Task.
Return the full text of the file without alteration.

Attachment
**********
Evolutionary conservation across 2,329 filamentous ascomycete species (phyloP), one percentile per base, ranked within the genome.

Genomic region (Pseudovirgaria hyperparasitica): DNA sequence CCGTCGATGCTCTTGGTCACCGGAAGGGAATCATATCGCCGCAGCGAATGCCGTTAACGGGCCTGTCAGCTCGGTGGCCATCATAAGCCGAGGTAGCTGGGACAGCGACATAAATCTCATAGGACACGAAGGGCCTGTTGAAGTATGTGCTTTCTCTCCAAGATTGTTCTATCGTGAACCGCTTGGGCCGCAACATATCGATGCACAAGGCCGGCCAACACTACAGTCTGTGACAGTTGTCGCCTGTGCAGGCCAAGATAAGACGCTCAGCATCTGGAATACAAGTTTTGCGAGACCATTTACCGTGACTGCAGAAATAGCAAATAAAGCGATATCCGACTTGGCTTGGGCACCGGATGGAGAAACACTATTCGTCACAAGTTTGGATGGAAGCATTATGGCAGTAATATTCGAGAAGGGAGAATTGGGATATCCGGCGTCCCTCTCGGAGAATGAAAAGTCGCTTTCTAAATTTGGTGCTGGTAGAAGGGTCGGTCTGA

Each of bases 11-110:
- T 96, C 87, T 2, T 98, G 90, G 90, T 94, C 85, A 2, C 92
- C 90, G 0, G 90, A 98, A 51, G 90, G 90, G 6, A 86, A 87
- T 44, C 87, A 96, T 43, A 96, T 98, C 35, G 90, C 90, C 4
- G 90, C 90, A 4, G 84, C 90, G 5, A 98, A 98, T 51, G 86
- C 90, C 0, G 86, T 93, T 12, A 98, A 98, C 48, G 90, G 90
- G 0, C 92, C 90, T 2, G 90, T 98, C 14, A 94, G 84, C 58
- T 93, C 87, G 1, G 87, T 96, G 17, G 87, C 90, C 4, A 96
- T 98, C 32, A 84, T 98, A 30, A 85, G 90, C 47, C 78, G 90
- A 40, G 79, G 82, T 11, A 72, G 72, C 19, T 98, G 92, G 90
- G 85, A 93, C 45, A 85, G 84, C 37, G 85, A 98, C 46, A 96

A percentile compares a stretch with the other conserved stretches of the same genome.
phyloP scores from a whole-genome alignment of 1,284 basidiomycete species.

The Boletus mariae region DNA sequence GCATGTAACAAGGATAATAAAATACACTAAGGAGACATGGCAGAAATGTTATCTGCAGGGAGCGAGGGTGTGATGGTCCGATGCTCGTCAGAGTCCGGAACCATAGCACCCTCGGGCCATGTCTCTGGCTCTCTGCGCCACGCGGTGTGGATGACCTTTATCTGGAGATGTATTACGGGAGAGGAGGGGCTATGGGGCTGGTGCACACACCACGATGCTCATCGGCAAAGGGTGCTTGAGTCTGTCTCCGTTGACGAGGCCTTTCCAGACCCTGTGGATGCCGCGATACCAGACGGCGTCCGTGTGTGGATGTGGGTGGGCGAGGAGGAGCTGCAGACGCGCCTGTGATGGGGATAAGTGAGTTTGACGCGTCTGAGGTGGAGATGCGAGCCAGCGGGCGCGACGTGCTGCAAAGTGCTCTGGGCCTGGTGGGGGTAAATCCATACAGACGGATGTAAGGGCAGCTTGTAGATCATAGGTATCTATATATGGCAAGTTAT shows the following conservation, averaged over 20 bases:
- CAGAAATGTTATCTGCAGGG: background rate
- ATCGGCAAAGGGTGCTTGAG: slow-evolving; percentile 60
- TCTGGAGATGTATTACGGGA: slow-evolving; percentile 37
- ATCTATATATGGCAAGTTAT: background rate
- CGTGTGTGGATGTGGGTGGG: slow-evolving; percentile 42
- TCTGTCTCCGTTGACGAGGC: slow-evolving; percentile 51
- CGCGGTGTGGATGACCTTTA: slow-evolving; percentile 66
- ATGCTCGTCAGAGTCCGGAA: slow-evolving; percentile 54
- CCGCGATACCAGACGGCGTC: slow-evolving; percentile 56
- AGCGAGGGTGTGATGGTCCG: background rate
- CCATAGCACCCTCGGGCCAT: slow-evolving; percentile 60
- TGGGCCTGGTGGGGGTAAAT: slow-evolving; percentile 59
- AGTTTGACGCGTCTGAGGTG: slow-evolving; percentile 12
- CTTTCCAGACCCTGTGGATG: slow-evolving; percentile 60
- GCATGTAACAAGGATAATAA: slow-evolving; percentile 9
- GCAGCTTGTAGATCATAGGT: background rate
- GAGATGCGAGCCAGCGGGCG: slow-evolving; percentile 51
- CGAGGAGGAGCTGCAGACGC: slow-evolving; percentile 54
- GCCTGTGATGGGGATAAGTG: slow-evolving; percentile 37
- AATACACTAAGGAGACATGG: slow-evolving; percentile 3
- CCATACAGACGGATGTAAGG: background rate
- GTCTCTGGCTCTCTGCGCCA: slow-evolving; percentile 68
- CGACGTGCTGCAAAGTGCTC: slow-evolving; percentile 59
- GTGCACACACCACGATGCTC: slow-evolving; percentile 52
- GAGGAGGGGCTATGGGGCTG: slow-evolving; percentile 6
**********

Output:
Evolutionary conservation across 2,329 filamentous ascomycete species (phyloP), one percentile per base, ranked within the genome.

Genomic region (Pseudovirgaria hyperparasitica): DNA sequence CCGTCGATGCTCTTGGTCACCGGAAGGGAATCATATCGCCGCAGCGAATGCCGTTAACGGGCCTGTCAGCTCGGTGGCCATCATAAGCCGAGGTAGCTGGGACAGCGACATAAATCTCATAGGACACGAAGGGCCTGTTGAAGTATGTGCTTTCTCTCCAAGATTGTTCTATCGTGAACCGCTTGGGCCGCAACATATCGATGCACAAGGCCGGCCAACACTACAGTCTGTGACAGTTGTCGCCTGTGCAGGCCAAGATAAGACGCTCAGCATCTGGAATACAAGTTTTGCGAGACCATTTACCGTGACTGCAGAAATAGCAAATAAAGCGATATCCGACTTGGCTTGGGCACCGGATGGAGAAACACTATTCGTCACAAGTTTGGATGGAAGCATTATGGCAGTAATATTCGAGAAGGGAGAATTGGGATATCCGGCGTCCCTCTCGGAGAATGAAAAGTCGCTTTCTAAATTTGGTGCTGGTAGAAGGGTCGGTCTGA

Each of bases 11-110:
- T 96, C 87, T 2, T 98, G 90, G 90, T 94, C 85, A 2, C 92
- C 90, G 0, G 90, A 98, A 51, G 90, G 90, G 6, A 86, A 87
- T 44, C 87, A 96, T 43, A 96, T 98, C 35, G 90, C 90, C 4
- G 90, C 90, A 4, G 84, C 90, G 5, A 98, A 98, T 51, G 86
- C 90, C 0, G 86, T 93, T 12, A 98, A 98, C 48, G 90, G 90
- G 0, C 92, C 90, T 2, G 90, T 98, C 14, A 94, G 84, C 58
- T 93, C 87, G 1, G 87, T 96, G 17, G 87, C 90, C 4, A 96
- T 98, C 32, A 84, T 98, A 30, A 85, G 90, C 47, C 78, G 90
- A 40, G 79, G 82, T 11, A 72, G 72, C 19, T 98, G 92, G 90
- G 85, A 93, C 45, A 85, G 84, C 37, G 85, A 98, C 46, A 96

A percentile compares a stretch with the other conserved stretches of the same genome.
phyloP scores from a whole-genome alignment of 1,284 basidiomycete species.

The Boletus mariae region DNA sequence GCATGTAACAAGGATAATAAAATACACTAAGGAGACATGGCAGAAATGTTATCTGCAGGGAGCGAGGGTGTGATGGTCCGATGCTCGTCAGAGTCCGGAACCATAGCACCCTCGGGCCATGTCTCTGGCTCTCTGCGCCACGCGGTGTGGATGACCTTTATCTGGAGATGTATTACGGGAGAGGAGGGGCTATGGGGCTGGTGCACACACCACGATGCTCATCGGCAAAGGGTGCTTGAGTCTGTCTCCGTTGACGAGGCCTTTCCAGACCCTGTGGATGCCGCGATACCAGACGGCGTCCGTGTGTGGATGTGGGTGGGCGAGGAGGAGCTGCAGACGCGCCTGTGATGGGGATAAGTGAGTTTGACGCGTCTGAGGTGGAGATGCGAGCCAGCGGGCGCGACGTGCTGCAAAGTGCTCTGGGCCTGGTGGGGGTAAATCCATACAGACGGATGTAAGGGCAGCTTGTAGATCATAGGTATCTATATATGGCAAGTTAT shows the following conservation, averaged over 20 bases:
- CAGAAATGTTATCTGCAGGG: background rate
- ATCGGCAAAGGGTGCTTGAG: slow-evolving; percentile 60
- TCTGGAGATGTATTACGGGA: slow-evolving; percentile 37
- ATCTATATATGGCAAGTTAT: background rate
- CGTGTGTGGATGTGGGTGGG: slow-evolving; percentile 42
- TCTGTCTCCGTTGACGAGGC: slow-evolving; percentile 51
- CGCGGTGTGGATGACCTTTA: slow-evolving; percentile 66
- ATGCTCGTCAGAGTCCGGAA: slow-evolving; percentile 54
- CCGCGATACCAGACGGCGTC: slow-evolving; percentile 56
- AGCGAGGGTGTGATGGTCCG: background rate
- CCATAGCACCCTCGGGCCAT: slow-evolving; percentile 60
- TGGGCCTGGTGGGGGTAAAT: slow-evolving; percentile 59
- AGTTTGACGCGTCTGAGGTG: slow-evolving; percentile 12
- CTTTCCAGACCCTGTGGATG: slow-evolving; percentile 60
- GCATGTAACAAGGATAATAA: slow-evolving; percentile 9
- GCAGCTTGTAGATCATAGGT: background rate
- GAGATGCGAGCCAGCGGGCG: slow-evolving; percentile 51
- CGAGGAGGAGCTGCAGACGC: slow-evolving; percentile 54
- GCCTGTGATGGGGATAAGTG: slow-evolving; percentile 37
- AATACACTAAGGAGACATGG: slow-evolving; percentile 3
- CCATACAGACGGATGTAAGG: background rate
- GTCTCTGGCTCTCTGCGCCA: slow-evolving; percentile 68
- CGACGTGCTGCAAAGTGCTC: slow-evolving; percentile 59
- GTGCACACACCACGATGCTC: slow-evolving; percentile 52
- GAGGAGGGGCTATGGGGCTG: slow-evolving; percentile 6